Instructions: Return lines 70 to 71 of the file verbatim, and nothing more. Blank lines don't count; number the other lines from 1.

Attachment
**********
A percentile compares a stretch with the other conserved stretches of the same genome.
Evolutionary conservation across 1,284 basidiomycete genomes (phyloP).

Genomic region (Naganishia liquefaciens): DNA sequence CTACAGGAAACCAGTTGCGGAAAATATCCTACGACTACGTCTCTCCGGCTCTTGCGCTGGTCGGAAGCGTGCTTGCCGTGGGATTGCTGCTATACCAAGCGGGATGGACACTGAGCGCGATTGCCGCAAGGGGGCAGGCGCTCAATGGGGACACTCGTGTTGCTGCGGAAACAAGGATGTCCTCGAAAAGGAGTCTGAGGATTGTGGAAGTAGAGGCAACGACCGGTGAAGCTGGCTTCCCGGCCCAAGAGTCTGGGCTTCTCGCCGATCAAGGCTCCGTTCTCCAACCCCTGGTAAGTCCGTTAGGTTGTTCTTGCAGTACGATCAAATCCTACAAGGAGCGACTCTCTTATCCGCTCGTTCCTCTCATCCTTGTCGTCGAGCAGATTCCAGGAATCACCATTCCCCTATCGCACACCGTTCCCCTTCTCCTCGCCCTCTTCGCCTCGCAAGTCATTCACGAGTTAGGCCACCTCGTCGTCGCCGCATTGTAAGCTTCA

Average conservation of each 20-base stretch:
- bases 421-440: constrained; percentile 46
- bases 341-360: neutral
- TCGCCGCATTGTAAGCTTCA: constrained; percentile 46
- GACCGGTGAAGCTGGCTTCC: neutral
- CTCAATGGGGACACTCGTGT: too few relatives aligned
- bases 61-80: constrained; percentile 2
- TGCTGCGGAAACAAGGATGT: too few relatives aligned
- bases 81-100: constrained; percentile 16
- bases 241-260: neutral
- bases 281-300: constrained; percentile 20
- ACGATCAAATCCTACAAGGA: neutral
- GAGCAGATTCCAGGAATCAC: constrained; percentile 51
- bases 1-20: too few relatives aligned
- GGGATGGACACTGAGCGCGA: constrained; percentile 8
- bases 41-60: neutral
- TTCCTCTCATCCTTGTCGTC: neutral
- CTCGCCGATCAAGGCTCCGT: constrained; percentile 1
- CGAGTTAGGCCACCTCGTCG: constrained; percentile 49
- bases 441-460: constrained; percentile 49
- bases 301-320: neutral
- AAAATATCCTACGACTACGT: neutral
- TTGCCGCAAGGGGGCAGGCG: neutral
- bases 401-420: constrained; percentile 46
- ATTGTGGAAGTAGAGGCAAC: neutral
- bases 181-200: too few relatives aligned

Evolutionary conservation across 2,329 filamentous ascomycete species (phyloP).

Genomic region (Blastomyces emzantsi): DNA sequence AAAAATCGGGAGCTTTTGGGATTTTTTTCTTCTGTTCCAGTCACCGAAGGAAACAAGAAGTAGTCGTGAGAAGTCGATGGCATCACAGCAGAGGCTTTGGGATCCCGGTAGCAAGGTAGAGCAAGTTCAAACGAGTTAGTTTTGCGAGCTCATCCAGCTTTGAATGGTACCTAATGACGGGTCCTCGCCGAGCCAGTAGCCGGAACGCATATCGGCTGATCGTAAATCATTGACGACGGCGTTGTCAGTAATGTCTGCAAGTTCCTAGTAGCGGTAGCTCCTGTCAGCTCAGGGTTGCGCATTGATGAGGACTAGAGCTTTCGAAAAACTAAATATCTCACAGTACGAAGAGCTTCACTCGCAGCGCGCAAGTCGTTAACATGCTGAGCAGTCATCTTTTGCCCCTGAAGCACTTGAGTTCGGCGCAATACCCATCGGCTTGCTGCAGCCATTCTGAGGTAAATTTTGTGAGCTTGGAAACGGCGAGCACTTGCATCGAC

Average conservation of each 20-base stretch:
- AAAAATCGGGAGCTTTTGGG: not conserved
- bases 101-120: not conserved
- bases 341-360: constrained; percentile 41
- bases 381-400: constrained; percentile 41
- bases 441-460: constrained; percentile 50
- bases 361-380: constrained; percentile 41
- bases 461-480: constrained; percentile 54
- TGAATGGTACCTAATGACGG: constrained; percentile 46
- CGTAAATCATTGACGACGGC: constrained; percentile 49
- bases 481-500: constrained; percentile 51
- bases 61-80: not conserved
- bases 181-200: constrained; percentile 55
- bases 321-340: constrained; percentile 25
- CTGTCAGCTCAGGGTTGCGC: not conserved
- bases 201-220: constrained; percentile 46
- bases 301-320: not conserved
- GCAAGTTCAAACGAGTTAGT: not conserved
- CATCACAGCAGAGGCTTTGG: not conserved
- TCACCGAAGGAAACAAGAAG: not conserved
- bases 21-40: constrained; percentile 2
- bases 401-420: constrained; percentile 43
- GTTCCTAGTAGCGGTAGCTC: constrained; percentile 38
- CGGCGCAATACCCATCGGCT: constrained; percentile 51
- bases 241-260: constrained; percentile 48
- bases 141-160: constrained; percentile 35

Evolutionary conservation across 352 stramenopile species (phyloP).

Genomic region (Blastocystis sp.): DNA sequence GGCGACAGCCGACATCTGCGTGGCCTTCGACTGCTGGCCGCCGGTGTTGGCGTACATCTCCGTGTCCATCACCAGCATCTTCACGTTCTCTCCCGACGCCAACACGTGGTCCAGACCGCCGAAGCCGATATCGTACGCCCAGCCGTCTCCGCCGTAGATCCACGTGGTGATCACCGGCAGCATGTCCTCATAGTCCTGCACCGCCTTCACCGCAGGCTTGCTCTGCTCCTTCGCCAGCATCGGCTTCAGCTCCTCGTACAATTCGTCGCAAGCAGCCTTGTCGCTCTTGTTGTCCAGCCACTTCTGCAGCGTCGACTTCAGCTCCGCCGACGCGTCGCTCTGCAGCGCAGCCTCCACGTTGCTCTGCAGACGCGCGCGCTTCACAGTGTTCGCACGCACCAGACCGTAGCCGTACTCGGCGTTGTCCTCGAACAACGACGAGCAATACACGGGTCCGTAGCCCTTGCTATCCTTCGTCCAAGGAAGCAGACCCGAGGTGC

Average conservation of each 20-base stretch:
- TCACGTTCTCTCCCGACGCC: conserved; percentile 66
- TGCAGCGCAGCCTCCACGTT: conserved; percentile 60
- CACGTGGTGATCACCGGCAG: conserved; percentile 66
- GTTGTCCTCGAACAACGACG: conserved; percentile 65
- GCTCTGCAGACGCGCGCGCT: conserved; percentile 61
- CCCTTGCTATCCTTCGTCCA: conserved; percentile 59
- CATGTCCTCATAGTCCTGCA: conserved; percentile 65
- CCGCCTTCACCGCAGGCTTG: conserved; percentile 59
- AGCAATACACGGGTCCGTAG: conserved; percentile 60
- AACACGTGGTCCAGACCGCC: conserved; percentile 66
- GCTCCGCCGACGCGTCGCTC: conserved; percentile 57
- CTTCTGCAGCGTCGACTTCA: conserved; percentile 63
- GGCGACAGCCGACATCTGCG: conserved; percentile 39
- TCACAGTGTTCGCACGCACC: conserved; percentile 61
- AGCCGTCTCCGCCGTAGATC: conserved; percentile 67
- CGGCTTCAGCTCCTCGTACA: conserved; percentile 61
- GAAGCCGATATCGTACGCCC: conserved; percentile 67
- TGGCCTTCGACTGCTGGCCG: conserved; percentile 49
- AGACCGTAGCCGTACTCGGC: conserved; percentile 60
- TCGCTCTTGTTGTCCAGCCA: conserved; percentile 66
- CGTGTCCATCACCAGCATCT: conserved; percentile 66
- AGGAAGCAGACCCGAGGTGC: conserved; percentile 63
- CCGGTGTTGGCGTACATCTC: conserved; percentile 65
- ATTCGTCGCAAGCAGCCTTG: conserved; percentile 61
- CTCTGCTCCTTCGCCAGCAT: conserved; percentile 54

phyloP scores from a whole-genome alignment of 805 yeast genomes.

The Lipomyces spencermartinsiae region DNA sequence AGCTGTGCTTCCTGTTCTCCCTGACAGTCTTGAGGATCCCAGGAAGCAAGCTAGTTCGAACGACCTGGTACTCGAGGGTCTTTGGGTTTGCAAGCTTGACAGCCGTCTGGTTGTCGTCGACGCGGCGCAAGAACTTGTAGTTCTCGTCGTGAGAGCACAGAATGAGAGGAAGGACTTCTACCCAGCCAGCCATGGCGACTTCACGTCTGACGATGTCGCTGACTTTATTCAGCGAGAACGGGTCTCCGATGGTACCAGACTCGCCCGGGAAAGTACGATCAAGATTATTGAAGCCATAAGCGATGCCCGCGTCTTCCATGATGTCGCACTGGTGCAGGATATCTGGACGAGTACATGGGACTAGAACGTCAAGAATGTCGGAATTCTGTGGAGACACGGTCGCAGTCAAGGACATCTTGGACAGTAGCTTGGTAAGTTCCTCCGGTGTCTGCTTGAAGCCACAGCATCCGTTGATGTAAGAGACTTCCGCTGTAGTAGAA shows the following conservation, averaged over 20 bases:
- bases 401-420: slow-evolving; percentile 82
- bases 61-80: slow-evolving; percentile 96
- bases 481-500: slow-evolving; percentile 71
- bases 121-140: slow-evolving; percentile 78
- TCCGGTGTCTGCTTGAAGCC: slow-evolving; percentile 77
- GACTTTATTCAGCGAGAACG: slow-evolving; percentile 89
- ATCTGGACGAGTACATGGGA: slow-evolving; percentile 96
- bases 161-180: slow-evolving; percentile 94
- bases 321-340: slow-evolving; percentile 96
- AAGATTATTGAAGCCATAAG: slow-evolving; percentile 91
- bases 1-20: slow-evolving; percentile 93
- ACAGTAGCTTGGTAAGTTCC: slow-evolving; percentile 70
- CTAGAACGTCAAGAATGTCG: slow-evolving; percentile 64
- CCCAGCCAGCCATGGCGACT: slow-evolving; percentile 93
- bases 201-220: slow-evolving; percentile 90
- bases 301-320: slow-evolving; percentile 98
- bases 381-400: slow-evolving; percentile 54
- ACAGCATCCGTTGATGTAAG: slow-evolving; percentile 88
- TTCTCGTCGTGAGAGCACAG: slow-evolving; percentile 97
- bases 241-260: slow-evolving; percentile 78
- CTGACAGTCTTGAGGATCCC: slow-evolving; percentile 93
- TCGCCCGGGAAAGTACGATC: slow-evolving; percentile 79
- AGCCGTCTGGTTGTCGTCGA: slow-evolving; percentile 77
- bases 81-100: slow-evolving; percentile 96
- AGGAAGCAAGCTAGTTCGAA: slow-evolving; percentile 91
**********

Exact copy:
- AACACGTGGTCCAGACCGCC: conserved; percentile 66
- GCTCCGCCGACGCGTCGCTC: conserved; percentile 57